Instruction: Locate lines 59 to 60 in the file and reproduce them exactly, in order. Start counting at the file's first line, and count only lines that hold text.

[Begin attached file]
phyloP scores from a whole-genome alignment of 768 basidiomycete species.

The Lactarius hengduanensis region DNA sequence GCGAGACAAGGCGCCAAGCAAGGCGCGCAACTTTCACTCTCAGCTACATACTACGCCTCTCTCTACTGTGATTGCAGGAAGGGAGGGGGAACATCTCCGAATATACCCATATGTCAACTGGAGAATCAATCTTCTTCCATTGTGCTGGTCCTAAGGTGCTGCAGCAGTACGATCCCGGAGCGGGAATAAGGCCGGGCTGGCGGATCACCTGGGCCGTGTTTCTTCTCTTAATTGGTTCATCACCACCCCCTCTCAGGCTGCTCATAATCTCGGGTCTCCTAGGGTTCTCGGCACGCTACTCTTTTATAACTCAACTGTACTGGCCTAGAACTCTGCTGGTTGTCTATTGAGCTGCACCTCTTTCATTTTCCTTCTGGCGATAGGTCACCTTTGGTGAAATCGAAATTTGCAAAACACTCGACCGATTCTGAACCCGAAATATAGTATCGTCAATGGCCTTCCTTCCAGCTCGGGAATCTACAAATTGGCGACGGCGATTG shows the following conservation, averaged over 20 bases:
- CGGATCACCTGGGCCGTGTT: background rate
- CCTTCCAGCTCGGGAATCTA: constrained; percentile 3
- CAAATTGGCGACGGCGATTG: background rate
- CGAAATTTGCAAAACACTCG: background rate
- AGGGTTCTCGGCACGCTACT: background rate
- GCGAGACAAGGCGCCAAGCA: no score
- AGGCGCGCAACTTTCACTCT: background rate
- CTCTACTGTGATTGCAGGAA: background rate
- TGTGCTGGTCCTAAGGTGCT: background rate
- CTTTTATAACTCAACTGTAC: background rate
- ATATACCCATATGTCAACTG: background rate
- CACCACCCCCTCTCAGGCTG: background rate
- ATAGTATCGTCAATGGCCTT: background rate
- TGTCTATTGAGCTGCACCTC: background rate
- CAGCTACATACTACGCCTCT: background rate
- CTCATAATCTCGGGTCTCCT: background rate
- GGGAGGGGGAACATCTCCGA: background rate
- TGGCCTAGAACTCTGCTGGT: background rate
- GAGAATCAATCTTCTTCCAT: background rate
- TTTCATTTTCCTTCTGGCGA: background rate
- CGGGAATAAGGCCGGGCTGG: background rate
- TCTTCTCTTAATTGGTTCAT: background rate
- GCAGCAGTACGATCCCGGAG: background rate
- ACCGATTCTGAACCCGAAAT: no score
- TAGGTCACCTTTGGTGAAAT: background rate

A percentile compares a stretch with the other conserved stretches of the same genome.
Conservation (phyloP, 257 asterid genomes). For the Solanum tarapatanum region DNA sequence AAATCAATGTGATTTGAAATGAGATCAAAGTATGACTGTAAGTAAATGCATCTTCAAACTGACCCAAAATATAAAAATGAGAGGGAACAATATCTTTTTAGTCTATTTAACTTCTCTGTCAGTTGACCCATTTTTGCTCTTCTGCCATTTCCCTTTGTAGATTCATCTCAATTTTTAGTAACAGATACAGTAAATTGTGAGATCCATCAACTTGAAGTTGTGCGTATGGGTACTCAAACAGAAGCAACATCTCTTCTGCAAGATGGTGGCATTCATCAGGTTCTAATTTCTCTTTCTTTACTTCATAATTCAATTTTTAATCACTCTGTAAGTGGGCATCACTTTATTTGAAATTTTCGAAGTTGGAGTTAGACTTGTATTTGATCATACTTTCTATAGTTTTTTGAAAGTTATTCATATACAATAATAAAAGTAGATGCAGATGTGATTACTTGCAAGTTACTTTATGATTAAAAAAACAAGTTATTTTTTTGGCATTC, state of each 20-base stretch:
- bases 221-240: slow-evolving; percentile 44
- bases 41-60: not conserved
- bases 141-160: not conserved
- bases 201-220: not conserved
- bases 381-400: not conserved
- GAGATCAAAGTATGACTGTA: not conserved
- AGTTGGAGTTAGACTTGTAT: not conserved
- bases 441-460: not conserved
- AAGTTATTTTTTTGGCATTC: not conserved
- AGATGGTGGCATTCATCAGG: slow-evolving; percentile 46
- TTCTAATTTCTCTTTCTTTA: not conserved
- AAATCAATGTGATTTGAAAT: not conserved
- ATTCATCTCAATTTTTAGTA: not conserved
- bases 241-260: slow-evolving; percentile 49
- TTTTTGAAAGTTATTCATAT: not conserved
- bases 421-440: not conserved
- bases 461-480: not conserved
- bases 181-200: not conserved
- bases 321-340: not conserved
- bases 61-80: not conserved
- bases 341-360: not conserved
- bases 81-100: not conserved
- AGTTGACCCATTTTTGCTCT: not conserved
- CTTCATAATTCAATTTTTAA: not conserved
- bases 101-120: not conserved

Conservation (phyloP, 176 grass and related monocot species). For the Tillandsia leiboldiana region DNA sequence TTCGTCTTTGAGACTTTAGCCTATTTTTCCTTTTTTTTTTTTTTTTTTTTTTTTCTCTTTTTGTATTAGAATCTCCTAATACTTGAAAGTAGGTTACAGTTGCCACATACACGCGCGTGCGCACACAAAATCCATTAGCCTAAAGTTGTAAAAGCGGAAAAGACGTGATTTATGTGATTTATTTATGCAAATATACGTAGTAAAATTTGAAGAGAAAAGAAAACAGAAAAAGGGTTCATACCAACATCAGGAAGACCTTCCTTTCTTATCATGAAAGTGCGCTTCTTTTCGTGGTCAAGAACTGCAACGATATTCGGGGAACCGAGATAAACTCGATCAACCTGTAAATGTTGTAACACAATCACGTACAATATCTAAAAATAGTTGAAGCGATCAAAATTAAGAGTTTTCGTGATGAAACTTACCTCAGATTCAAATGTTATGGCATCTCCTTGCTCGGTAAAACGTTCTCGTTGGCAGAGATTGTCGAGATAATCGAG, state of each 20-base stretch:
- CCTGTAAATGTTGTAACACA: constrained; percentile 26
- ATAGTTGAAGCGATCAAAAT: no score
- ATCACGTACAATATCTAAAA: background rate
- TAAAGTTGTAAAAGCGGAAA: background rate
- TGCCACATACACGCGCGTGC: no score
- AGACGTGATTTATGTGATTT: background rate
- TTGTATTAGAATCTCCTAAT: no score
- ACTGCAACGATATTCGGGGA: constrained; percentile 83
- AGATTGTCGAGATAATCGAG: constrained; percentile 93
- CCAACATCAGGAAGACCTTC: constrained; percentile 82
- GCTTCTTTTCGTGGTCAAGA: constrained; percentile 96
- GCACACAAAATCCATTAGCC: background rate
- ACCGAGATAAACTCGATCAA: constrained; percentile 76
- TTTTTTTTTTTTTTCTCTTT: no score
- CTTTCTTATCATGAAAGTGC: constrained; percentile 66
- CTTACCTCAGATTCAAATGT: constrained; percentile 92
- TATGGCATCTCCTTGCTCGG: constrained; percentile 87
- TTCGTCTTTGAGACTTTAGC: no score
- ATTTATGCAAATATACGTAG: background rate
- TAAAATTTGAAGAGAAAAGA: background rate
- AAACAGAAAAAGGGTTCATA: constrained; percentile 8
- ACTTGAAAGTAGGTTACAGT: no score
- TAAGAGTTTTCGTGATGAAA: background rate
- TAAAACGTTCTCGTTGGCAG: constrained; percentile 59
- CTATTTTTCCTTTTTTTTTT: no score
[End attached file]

- TAAAGTTGTAAAAGCGGAAA: background rate
- TGCCACATACACGCGCGTGC: no score